Over the past 6 months, the COVID-19 pandemic has wrecked havoc. From unemployment and furloughs to small businesses closing, almost everyone has suffered in one way or another. As the months pass, the drastic and long lasting effects are beginning to show their face. One of these long lasting effects is the cutting of collegiate sports and there are sure to be more to come.
The pandemic has financially strained athletic departments. For example, schools did not receive distributions from the NCAA basketball tournaments, they have lost revenue from student fees and donations, there are fractioned or no ticket sales, and there are no payouts from non-conference matchups.
Currently, twenty-six colleges and universities have cut more than 90 sports programs, affecting roughly 1,500 student-athletes. Stanford University has cut eleven sports, affecting close to 300 student-athletes and staff. Furman baseball, which had a 125-year history – cut. East Carolina men’s swimming, that won a conference title this past year – cut. Power Five schools – also making cuts. This just goes to show that success and prominence does not guarantee immunity.
University of Minnesota Debacle
The University of Minnesota – a Power Five school, part of the Big Ten Conference – is the latest to make the difficult decision to cut sports from its athletic program. In September, the University announced a proposal to cut men’s gymnastics, men’s indoor track and field and men’s tennis, and in October, a revised proposal was submitted which also included a cut to men’s outdoor track and field. The school’s Board of Regents recently voted to eliminate the three initially proposed sports and removed men’s outdoor track from the sports slated to be cut. The cuts will take effect after the 2020-21 academic year. On the bright side (if there is one), the current athletes who will be impacted by this will have their scholarships honored through graduation or they have the option to transfer to another school.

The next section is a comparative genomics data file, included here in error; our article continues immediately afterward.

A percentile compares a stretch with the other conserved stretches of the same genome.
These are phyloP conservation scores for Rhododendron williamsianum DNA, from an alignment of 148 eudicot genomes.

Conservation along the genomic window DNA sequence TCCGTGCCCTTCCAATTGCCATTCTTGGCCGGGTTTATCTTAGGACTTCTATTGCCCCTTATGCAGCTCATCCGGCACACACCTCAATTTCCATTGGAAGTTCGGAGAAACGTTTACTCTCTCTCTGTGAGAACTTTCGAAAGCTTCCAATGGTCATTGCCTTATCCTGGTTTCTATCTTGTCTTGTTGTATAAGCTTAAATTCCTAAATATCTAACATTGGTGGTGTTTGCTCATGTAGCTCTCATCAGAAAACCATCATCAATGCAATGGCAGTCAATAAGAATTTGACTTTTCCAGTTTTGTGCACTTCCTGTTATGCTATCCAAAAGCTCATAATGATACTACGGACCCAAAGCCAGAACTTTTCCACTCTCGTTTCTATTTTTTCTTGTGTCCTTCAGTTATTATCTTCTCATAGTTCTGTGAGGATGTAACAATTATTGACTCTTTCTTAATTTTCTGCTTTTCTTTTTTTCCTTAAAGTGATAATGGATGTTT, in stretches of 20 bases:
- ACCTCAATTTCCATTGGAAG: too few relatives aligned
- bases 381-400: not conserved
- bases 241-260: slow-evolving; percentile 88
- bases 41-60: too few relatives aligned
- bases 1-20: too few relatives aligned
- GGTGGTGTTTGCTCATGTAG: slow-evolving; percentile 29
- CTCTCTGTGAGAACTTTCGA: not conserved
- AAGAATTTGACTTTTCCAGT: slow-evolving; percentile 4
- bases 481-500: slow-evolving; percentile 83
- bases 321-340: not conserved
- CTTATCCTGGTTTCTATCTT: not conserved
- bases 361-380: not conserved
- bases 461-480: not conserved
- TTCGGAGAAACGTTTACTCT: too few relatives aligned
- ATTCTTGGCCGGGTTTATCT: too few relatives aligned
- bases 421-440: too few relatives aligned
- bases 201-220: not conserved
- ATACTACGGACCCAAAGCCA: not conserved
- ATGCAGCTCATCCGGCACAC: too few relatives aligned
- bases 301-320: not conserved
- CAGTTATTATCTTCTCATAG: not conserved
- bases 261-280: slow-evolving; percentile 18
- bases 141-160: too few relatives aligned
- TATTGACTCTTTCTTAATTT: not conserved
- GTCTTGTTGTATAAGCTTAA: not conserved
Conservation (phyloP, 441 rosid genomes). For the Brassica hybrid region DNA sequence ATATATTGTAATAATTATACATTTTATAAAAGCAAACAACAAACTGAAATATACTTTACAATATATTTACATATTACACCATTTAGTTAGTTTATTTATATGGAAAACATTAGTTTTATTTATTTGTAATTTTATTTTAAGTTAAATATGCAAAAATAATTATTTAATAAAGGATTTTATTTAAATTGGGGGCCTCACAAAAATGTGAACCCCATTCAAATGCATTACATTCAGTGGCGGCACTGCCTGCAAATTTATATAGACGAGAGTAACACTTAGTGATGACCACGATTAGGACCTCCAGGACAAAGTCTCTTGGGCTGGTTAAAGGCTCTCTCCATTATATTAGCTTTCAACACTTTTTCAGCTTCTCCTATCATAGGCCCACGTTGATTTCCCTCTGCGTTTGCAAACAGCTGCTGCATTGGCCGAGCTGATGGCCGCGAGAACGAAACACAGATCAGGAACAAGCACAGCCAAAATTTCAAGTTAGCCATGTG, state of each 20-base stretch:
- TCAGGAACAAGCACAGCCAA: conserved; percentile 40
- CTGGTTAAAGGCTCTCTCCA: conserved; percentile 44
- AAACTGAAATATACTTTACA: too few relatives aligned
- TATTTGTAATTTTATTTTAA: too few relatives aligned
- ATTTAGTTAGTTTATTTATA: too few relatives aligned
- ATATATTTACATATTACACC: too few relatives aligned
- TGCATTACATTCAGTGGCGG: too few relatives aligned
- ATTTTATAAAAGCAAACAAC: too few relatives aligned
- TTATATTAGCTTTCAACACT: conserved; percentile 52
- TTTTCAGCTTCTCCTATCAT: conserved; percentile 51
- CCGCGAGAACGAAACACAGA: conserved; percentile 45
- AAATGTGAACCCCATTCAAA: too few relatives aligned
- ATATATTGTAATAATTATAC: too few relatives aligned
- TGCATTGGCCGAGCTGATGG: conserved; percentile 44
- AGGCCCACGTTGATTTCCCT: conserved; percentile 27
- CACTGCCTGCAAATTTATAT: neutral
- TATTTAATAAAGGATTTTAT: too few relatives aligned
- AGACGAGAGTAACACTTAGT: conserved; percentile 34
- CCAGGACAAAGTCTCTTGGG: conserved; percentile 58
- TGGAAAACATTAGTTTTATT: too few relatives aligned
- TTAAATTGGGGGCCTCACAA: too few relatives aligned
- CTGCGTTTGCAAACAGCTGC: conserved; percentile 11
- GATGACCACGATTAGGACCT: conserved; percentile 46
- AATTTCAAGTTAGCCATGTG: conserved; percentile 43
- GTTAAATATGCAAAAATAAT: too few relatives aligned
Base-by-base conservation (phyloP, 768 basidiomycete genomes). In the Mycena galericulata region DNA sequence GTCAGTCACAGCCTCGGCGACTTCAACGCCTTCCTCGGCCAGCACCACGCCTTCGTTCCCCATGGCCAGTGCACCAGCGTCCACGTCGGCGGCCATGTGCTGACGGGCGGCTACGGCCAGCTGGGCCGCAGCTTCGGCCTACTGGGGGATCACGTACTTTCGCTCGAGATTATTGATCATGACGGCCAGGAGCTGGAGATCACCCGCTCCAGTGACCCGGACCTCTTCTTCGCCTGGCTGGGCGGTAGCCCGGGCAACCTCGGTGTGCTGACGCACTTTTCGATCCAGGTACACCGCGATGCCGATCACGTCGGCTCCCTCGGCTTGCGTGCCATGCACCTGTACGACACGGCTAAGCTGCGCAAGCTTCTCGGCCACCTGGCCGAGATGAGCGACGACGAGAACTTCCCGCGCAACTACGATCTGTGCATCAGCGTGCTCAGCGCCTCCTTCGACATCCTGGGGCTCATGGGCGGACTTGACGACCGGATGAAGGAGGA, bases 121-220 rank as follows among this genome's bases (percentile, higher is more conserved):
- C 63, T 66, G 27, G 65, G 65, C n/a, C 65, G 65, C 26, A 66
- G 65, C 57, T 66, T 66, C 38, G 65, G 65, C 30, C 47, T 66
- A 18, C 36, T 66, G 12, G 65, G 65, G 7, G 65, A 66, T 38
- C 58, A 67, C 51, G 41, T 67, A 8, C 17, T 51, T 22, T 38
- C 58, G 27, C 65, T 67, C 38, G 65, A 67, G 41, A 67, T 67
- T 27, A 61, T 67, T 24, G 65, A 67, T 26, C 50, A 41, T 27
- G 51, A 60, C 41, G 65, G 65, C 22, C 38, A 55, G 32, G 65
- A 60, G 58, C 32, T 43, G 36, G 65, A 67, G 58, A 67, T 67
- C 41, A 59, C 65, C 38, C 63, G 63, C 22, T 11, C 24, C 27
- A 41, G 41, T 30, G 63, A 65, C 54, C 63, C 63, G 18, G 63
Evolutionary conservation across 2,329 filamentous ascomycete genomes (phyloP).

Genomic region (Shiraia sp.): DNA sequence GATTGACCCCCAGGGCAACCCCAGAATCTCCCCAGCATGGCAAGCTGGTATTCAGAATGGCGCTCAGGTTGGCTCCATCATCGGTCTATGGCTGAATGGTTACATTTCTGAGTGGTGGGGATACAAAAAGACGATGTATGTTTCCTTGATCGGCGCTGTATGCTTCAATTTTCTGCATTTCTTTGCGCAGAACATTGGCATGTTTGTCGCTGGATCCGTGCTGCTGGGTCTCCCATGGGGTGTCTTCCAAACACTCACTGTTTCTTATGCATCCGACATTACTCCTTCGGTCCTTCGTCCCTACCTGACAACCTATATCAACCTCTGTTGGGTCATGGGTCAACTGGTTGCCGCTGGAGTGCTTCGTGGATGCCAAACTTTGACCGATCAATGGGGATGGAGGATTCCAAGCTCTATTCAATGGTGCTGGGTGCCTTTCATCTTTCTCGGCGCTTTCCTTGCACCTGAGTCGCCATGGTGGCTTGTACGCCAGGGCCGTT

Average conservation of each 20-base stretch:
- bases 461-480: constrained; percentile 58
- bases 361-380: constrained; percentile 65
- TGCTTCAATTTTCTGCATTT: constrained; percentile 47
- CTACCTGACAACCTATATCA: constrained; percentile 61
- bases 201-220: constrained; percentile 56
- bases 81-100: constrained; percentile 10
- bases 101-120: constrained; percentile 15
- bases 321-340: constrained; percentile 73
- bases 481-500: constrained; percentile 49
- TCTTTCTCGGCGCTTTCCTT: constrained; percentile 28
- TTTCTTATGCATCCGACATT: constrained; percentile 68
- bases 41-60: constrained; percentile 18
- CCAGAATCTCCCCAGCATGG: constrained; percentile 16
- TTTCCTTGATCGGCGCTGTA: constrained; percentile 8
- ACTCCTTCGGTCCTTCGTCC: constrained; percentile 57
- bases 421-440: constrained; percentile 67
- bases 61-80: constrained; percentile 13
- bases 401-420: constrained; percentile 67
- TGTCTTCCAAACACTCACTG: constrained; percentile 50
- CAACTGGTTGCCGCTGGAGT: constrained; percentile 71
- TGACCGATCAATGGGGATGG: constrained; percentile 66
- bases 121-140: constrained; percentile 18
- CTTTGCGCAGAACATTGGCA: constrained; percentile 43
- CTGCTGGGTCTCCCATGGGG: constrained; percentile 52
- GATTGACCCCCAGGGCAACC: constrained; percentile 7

Like many other athletic departments, Minnesota made the decision based on projected revenue loss. The school’s Board of Regents estimated that the athletic department stands to lose at least $10 million due to the coronavirus and potentially as much as $75 million if sports schedules do not resume within the academic year. While these cuts maintain Minnesota’s Title IX compliance, they will only save the school about $1.6 million.
But not everyone is just going to roll over and let these cuts happen without a fight. 2016 Olympian and former Gopher, Benjamin Blankenship, expressed his anger with this decision on Twitter and more than 25,700 people have signed a petition to reinstate the men’s track and field program.
Blankenship accused the University of making these cuts by choice and not out of necessity, which doesn’t appear that far off. In 2019, Minnesota’s athletic department began including program-elimination clauses in coaches’ contract. Seven Gopher coaches have such clauses in their contracts, including women’s cross country, women’s and men’s golf, softball, rowing, and you guessed it, men’s tennis and men’s gymnastics (two of the three sports being cut). Director of track and field, Matt Bingle – whose 2018 contract extension did not include the clause – would not be affected, since he is the head coach for both the men’s and women’s teams.